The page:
The problem is while the Wizards will have some cap space after trading Otto Porter and Markieff Morris (and assuming they don’t pick up the option on Jabari Parker) but they will be nowhere near the max cap space needed to land the elite free agents at the All-Star Game (Kevin Durant, Klay Thompson, etc.). Even the second-tier All-Star free agents such as Khris Middleton will get max offers. Same with players who just missed the game, such as Tobias Harris.

If the Wizards renounce free agents they can get to $9 million in cap space, stretch and waive Ian Mahinmi and they can get to $18 million. That’s the top end. Meaning the Wizards will have room to make moves for good rotation players, but with John Wall‘s supermax extension kicking in at $38 million next season flexibility is limited. Genuine upgrades will be hard to come by.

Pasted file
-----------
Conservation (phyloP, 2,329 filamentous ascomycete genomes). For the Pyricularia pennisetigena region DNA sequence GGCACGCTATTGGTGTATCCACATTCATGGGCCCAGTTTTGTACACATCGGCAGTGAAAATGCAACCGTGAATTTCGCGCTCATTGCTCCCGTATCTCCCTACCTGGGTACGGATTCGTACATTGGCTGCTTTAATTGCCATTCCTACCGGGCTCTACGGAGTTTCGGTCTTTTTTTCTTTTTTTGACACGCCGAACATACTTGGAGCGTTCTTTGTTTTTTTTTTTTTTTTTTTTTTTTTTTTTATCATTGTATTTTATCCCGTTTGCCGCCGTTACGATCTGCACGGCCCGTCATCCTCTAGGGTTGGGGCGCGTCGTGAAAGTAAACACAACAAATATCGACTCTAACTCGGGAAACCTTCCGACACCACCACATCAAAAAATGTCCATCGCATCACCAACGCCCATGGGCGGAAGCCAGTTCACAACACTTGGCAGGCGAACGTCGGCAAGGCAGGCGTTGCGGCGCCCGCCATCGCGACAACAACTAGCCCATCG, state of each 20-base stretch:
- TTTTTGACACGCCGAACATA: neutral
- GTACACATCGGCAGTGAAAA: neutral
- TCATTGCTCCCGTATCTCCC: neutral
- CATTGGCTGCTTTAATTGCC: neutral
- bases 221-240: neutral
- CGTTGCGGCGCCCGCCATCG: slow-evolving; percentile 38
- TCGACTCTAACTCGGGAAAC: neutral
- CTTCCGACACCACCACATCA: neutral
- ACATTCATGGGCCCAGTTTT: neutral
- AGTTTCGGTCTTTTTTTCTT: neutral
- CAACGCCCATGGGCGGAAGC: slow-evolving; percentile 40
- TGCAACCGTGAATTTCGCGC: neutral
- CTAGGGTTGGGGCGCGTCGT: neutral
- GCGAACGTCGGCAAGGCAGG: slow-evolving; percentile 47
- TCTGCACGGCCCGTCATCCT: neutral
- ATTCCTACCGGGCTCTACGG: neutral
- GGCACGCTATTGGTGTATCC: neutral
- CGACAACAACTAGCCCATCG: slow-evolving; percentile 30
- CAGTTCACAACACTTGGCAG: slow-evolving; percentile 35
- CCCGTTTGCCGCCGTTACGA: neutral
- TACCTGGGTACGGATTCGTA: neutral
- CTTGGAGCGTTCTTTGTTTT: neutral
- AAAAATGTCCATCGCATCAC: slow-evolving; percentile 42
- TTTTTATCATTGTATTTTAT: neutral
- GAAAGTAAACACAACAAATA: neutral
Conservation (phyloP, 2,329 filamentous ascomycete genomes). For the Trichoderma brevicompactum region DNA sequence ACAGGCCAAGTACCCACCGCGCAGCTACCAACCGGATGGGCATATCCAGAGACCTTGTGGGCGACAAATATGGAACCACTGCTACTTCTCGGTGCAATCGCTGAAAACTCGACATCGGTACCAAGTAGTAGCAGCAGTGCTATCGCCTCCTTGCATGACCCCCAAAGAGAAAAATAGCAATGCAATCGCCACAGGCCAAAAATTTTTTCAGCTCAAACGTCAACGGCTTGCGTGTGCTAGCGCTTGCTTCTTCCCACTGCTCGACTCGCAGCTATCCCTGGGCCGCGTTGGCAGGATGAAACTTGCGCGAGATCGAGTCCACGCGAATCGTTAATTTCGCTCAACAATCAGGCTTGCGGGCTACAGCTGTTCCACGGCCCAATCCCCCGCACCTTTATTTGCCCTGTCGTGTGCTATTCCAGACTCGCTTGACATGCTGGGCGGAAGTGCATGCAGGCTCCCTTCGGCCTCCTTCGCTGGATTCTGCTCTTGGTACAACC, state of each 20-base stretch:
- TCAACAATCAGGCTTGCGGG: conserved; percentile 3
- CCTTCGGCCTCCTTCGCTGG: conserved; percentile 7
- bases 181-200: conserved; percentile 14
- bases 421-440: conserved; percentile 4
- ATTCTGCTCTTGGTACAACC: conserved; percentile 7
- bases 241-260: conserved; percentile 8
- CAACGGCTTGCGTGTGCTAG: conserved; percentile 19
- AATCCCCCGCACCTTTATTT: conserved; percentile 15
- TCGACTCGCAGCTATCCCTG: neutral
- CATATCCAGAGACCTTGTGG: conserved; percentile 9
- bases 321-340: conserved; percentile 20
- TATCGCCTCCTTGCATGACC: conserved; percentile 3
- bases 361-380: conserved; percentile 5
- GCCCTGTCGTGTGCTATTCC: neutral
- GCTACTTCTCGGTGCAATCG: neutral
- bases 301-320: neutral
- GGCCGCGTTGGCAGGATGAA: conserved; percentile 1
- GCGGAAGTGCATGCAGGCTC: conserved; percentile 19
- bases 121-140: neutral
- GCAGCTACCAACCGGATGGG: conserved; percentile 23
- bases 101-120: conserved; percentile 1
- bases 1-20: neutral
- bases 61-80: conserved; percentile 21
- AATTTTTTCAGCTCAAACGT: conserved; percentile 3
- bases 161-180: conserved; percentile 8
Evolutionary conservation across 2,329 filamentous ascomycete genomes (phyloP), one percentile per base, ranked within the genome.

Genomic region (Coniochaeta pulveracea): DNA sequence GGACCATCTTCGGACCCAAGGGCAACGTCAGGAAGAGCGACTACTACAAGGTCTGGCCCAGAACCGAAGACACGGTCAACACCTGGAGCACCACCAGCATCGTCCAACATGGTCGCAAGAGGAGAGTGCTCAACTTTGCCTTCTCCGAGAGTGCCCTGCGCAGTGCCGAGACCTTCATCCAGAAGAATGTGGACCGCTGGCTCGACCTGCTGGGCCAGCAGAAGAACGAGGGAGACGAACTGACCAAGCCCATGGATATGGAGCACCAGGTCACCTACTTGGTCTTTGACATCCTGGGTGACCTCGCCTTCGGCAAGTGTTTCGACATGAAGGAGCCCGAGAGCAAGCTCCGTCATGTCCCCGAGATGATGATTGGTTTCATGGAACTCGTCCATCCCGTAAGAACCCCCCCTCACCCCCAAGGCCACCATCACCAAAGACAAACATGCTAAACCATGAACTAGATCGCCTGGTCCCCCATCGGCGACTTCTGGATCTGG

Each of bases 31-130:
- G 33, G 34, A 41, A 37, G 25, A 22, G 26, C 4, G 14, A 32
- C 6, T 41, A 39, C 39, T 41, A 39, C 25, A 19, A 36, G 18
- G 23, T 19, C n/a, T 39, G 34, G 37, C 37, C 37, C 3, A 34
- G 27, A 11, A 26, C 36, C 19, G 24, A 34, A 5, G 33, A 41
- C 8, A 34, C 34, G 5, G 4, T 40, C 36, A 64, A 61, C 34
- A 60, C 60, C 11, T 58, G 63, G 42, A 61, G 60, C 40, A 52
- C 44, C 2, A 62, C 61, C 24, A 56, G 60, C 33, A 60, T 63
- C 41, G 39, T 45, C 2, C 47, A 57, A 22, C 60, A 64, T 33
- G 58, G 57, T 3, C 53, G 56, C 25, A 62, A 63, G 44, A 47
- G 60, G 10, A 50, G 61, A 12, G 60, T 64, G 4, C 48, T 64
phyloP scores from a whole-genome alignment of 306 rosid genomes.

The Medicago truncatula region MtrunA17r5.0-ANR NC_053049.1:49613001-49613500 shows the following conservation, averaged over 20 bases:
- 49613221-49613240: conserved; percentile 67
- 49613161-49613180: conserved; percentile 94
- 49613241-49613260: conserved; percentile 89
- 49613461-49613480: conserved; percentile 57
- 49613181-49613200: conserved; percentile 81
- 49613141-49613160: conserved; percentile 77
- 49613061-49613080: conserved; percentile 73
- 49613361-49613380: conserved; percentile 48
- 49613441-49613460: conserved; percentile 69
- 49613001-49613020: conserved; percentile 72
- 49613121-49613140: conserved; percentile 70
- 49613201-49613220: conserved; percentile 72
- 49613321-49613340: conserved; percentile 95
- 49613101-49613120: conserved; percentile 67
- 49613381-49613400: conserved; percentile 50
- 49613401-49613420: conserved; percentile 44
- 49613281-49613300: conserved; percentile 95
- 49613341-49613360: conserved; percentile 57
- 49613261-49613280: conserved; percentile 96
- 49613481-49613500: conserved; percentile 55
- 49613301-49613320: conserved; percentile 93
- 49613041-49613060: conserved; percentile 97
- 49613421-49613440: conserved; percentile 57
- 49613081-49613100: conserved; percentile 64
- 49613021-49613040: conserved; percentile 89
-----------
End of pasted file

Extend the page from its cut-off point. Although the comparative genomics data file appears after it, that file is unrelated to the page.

Predicting what Washington GM Ernie Grunfeld will do next summer is a fool’s errand, but Beal is doing his part to try and bring more talent into Washington.

Kevin Garnett says 2000 Olympic team had $1 million bounty to dunk on Yao Ming

Getty Images
4 Comments

Team USA earned a Gold Medal in the 2000 Olympics in Sydney, led by Vince Carter, Kevin Garnett, and Alonzo Mourning. Lithuania made the Americans work that year, losing by just nine in pool play then by two points in the semi-finals.

That’s not what anyone remembers from those Olympics, they remember Vince Carter doing this to 7-footer Fredric Weiss of France.

Recently Garnett sat down with Dwyane Wade for an interview (which airs on NBA TV today) and he told a fantastic story about that dunk. (Hat tip to Yahoo Sports)